The government is investigating the performance of buildings including Statistics House following Monday morning's 7.8 magnitude earthquake, while more buildings have been cordoned off in central Wellington today.
"This investigation will focus on Statistics House to understand its performance and where there may be wider lessons for improved design," building and housing minister Nick Smith said.
Damage at Statistics NZ's Wellington headquarters has come under close scrutiny after the quake, with the building likely to be closed for up to a year. CentrePort, the building's owner, reported damage at some of its buildings and indicated there had been some liquefaction on its land, which includes Bank of New Zealand's Harbour Quays site, Customs New Zealand's office, and the Greater Wellington Regional Council's offices.
Smith said the vast bulk of Wellington buildings had performed well but there is scope for the investigation to be widened if more information comes to hand.
"It is important that people do not jump to incorrect conclusions on buildings' seismic performance from Monday's earthquake," Smith said. "The frequency of that quake particularly impacted on medium-height buildings but another earthquake or aftershock could more severely impact on low-rise buildings."
"The fact most low-rise earthquake-prone buildings did not suffer extensive damage reflects more on the type of earthquake than the building's overall seismic strength. There is no place for complacency and building owners need expert engineering advice on managing these risks."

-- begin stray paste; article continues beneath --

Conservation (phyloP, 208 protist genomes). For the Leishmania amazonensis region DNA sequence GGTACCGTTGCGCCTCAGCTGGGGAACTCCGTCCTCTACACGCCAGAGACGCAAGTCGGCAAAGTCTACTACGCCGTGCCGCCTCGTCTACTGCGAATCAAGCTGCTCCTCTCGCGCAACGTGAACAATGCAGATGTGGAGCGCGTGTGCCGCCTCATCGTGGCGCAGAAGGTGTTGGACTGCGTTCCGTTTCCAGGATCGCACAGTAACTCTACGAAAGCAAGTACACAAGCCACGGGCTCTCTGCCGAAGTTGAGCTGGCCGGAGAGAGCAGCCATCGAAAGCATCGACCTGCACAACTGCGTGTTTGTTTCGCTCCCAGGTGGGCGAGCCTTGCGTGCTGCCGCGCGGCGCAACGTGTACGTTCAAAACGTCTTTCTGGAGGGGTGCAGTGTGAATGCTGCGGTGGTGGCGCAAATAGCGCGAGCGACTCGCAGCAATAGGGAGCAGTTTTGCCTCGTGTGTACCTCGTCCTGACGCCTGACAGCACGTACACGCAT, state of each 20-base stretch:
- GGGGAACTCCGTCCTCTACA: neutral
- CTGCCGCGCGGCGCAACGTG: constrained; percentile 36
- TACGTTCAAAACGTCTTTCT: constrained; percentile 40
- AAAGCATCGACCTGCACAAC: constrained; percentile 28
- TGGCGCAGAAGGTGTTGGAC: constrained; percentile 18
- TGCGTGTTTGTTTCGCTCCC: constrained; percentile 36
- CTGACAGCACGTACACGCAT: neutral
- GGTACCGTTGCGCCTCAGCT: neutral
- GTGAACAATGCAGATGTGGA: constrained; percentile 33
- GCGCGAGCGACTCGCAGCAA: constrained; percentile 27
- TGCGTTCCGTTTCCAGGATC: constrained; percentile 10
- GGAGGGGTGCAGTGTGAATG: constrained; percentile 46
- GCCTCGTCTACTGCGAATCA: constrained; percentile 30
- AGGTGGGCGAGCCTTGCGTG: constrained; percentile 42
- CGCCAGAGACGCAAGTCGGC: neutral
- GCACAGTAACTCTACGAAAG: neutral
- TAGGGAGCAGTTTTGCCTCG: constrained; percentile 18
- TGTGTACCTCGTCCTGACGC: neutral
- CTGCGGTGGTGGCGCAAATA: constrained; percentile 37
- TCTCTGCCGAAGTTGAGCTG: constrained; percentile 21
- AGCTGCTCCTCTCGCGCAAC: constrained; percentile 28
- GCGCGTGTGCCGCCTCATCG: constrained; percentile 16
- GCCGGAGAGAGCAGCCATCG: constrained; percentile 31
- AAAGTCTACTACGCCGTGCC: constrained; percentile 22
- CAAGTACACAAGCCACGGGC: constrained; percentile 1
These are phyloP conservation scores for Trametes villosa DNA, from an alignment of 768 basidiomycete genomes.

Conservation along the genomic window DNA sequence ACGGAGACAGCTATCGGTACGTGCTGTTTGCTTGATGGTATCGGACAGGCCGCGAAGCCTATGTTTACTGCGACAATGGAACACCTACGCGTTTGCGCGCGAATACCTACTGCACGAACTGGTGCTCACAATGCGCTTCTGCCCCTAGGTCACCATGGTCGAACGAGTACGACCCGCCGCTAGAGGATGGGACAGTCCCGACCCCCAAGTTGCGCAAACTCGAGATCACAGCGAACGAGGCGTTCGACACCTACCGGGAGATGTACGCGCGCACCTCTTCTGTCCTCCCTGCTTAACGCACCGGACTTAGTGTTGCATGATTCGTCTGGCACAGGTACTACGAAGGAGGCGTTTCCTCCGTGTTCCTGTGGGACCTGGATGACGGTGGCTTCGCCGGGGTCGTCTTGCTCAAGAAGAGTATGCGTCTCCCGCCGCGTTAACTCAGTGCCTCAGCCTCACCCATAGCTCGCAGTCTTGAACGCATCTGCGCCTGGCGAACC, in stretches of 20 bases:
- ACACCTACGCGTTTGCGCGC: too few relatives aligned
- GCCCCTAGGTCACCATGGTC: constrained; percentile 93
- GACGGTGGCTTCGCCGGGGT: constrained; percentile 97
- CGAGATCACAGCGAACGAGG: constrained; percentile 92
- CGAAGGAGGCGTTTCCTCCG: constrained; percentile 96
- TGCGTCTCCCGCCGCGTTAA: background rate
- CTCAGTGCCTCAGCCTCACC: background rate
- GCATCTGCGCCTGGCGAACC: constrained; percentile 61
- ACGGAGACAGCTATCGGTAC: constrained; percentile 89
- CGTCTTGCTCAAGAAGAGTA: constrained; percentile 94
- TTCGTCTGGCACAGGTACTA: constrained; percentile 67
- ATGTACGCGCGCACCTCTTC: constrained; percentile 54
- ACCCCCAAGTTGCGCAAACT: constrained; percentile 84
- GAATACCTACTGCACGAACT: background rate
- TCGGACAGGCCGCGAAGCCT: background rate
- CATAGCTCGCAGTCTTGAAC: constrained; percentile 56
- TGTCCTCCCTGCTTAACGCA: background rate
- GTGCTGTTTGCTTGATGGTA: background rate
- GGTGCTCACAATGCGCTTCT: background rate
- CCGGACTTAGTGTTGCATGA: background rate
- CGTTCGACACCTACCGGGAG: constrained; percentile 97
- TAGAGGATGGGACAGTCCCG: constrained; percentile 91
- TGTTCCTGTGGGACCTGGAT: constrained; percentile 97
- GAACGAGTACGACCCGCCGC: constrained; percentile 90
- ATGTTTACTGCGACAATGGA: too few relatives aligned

Centreport chair Lachie Johnson said the building had not "pancaked", but floor sections of the building have separated away from the beams in some areas.
Smith said the Ministry for Business, Innovation and Employment) advised him that CentrePort and the Wellington City Council welcomed the investigation and "are fully committed to it".
"The key to reducing the significant risks New Zealand faces from earthquakes is ensuring we learn every lesson possible. This investigation will help this ongoing improvement in our seismic design standards," he said.
Earlier today, a building at 45-51 The Terrace was cordoned off, while the Archives New Zealand building, which houses the Treaty of Waitangi, was evacuated this afternoon following a visual report by an engineer.
Wellington city Mayor Justin Lester told a press conference the Reading carpark building on Courtenay Place, which was closed for an extended period after the 2013 quakes near Seddon, has significant structural damage. The building was going through earthquake strengthening recently and there has been damage. A cordon will be put in place as the work is undertaken, Lester said.
A 10-storey office block at 61 Molesworth Street is due to be demolished due to damage sustained in the shakes, with a cordon in place.
Lester said there was no indication of external damage to Wellington's town hall.
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